24. 24. Sharing the Sitemap Document: <ul><li>Label the </li></ul><ul><li>document </li></ul><ul><li>for ease of </li></ul><ul><li>identification , </li></ul><ul><li>retrieval and </li></ul><ul><li>collaboration </li></ul><ul><li>with multiple </li></ul><ul><li>audiences. </li></ul>Fig 11
  25. 25. Get Started on Your Sitemap: <ul><li>Create your sitemap in the following representations: </li></ul><ul><ul><li>Outline (ie. List View) </li></ul></ul><ul><ul><li>AND </li></ul></ul><ul><ul><li>Diagram (either horizontal or vertical) </li></ul></ul><ul><li>Make sure you can answer the three critical questions on the next slide for both your primary and secondary site users (and tertiary users if applicable!) </li></ul>
  26. 26. Critical Questions: <ul><li>Primary User: </li></ul><ul><li>Who is the primary user of the site? </li></ul><ul><li>What is the user’s purpose for visiting the site? </li></ul><ul><li>What is the user’s Key User Path? </li></ul><ul><li>Secondary User: </li></ul><ul><li>Who is the secondary user of the site? </li></ul><ul><li>What is the user’s purpose for visiting the site? </li></ul><ul><li>What is the user’s Key User Path? </li></ul><ul><li>The aim is to understand: </li></ul><ul><li>How does the content on one html page relate (or logically connect) to the content on the linked page along the key user path? </li></ul>
  27. 27. <ul><li>Gather the tools required to plan your sitemap (eg. user profiles, business goals, content plan) </li></ul><ul><li>Make sure you have a clear User Purpose (for both primary & secondary user) </li></ul><ul><li>Categorise the content for your site </li></ul><ul><li>Use a hands-on offline, card sorting (or similar) technique to map out the content for your site </li></ul><ul><li>Ensure that there is a clear Key User Path (the path which most logically enables the user to achieve the visit purpose ) </li></ul>Suggested Steps to Creating Your Sitemap:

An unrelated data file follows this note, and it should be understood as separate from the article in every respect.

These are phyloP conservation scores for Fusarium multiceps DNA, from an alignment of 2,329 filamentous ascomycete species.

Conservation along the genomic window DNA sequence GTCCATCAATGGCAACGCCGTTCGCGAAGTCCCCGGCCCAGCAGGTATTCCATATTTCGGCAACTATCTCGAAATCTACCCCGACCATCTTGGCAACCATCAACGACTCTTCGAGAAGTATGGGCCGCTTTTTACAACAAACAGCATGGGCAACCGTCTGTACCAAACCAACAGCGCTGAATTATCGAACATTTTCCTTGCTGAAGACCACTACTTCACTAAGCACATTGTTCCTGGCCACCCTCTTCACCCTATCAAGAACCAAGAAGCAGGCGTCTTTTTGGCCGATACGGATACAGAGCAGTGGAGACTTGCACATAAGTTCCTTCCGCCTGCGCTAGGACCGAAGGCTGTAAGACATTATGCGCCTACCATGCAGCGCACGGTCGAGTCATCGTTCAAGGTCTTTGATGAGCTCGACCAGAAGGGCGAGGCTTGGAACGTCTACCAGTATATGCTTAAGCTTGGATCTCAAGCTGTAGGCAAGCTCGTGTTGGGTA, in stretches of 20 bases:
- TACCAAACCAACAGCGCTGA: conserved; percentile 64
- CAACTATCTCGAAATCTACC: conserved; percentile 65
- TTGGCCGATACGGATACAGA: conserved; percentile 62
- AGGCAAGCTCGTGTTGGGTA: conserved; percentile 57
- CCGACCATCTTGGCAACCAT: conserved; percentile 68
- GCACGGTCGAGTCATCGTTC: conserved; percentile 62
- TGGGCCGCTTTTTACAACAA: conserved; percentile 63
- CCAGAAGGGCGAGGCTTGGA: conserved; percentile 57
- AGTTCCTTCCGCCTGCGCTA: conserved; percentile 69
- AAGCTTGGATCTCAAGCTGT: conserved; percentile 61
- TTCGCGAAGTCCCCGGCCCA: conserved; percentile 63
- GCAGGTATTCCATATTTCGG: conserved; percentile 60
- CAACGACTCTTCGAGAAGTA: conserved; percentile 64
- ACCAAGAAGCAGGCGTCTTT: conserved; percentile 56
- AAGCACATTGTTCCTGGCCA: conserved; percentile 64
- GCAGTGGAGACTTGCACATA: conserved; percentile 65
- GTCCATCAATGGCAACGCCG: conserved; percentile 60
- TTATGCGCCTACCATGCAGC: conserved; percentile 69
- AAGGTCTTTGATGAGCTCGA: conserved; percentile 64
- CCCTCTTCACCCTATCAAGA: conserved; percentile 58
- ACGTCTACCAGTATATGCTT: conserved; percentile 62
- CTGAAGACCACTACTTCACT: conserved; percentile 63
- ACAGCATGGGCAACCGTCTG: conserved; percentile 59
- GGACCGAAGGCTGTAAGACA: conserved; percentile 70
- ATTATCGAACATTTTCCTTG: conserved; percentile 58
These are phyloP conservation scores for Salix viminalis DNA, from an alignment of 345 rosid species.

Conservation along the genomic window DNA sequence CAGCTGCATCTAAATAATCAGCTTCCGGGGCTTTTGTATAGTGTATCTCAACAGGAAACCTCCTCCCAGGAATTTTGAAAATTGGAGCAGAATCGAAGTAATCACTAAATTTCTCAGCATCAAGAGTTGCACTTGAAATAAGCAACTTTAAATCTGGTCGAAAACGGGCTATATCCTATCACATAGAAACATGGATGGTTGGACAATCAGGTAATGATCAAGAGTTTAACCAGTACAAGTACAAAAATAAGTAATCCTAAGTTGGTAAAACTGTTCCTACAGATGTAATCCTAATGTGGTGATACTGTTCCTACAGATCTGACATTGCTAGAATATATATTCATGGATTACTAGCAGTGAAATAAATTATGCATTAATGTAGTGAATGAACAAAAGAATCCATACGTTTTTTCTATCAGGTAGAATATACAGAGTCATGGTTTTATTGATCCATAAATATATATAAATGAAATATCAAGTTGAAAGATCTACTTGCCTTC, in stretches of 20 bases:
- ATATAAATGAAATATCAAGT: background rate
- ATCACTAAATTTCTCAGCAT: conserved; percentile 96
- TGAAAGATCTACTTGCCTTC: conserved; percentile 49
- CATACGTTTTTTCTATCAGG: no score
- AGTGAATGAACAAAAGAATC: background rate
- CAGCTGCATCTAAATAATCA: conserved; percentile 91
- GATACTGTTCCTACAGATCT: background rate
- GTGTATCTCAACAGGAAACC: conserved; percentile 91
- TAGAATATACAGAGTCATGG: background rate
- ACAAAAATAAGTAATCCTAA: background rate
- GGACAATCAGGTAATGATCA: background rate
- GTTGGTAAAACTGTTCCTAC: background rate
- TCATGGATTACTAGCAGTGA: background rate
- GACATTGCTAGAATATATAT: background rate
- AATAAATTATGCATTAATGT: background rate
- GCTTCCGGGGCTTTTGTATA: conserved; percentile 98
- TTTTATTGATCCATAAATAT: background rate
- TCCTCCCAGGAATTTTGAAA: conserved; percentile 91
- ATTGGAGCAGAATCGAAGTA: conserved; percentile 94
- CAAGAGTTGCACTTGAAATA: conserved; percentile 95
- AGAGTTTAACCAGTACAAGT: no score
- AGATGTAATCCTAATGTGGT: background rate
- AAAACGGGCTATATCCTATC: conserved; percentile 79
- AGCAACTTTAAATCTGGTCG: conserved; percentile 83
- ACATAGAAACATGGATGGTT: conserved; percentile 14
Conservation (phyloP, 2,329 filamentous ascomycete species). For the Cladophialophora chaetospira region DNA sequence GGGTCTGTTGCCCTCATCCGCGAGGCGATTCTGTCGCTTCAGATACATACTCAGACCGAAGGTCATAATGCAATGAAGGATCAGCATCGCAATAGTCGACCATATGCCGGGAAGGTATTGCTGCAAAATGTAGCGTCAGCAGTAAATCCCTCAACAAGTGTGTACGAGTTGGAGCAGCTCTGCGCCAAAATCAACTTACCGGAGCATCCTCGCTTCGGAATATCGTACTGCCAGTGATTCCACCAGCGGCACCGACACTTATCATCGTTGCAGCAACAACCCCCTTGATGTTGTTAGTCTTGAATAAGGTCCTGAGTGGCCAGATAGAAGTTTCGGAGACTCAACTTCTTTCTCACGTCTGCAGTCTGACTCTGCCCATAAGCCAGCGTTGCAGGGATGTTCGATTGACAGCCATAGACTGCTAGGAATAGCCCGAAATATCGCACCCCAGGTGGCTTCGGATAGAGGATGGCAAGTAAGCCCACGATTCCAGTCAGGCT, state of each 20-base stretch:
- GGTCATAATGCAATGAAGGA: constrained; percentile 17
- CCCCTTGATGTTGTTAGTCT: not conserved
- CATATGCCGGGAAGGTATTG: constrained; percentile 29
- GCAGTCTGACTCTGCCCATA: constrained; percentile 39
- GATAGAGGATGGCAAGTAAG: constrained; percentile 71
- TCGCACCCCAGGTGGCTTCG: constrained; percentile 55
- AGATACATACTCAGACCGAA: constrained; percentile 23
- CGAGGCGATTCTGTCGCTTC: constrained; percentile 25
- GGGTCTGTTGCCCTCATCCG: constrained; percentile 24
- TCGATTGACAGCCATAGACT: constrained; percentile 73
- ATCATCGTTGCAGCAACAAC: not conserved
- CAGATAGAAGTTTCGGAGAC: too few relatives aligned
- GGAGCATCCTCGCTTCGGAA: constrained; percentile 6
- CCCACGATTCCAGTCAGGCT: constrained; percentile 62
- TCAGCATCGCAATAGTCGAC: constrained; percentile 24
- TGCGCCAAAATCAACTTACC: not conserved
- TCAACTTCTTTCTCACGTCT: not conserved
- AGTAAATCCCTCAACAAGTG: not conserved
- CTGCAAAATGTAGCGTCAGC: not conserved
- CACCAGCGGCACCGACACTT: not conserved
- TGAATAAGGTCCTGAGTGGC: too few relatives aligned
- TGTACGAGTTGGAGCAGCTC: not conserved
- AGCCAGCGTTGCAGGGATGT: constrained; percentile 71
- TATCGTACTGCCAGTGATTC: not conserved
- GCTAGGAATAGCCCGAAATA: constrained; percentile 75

28. 28. Suggested Steps to Creating Your Sitemap (cont): <ul><li>Create a user scenario (eg. what if the user enters the site on this page?... or bookmarks this page? … enters from the homepage?...etc) and test your proposed navigation structure </li></ul><ul><li>Once you are satisfied with your structure, create a hand-drawn draft sketch of the sitemap </li></ul><ul><li>Create your Sitemap Outline (ie. the List View of the pages of the site) </li></ul><ul><li>Using your preferred software tool, create an electronic diagrammatic version of your sitemap </li></ul><ul><li>Apply tech doc skills for multiple audience sharing and collaboration </li></ul>
  29. 29. Sources: <ul><li>* Doss, G (12/2004) Information Architecture Design , on Glen Doss’s website available at http://www.gdoss.com/web_info/information_architecture_design.php </li></ul><ul><li>[accessed 25/7/09] </li></ul><ul><li>See also great examples of sitemaps at: </li></ul><ul><li>http://www.gdoss.com/web_info/CAPTUS_site_ias.pdf </li></ul><ul><li>www.gdoss.com </li></ul><ul><li>^ Withrow., J (published 30/08/2004) Site Diagrams: Mapping an Information Space on the Boxes and Arrows website, </li></ul><ul><li>available at: http://www.boxesandarrows.com/view/site_diagrams_mapping_an_information_space </li></ul><ul><li>[accessed 24/3/09] </li></ul><ul><li>www.boxesandarrows.com </li></ul><ul><li>~ Finck, N (2006) Visio Stencils for Information Architecture on Nick Finck’s blog. Available at: http://www.nickfinck.com/blog/entry/visio_stencils_for_information_architects/ . </li></ul><ul><li>[last accessed 24/3/09] www.nickfinck.com </li></ul><ul><li>Goto., K & Cotler., E (2005) Web Redesign 2.0 Workflow that Works, Peach Pit, CA USA </li></ul><ul><li>www.gotomedia.com </li></ul><ul><li>Melinz, J (2009) Creating a Sitemap for your Major Web Design Project , Client Requirements PowerPoint Presentation on the TAFE NSW, Sydney Institute, IT Faculty Moodle site, available at http://sielearning2.tafensw.edu.au/ DET login required [last accessed 24/7/09] </li></ul>
  30. 30. © 2009 Jeannie Melinz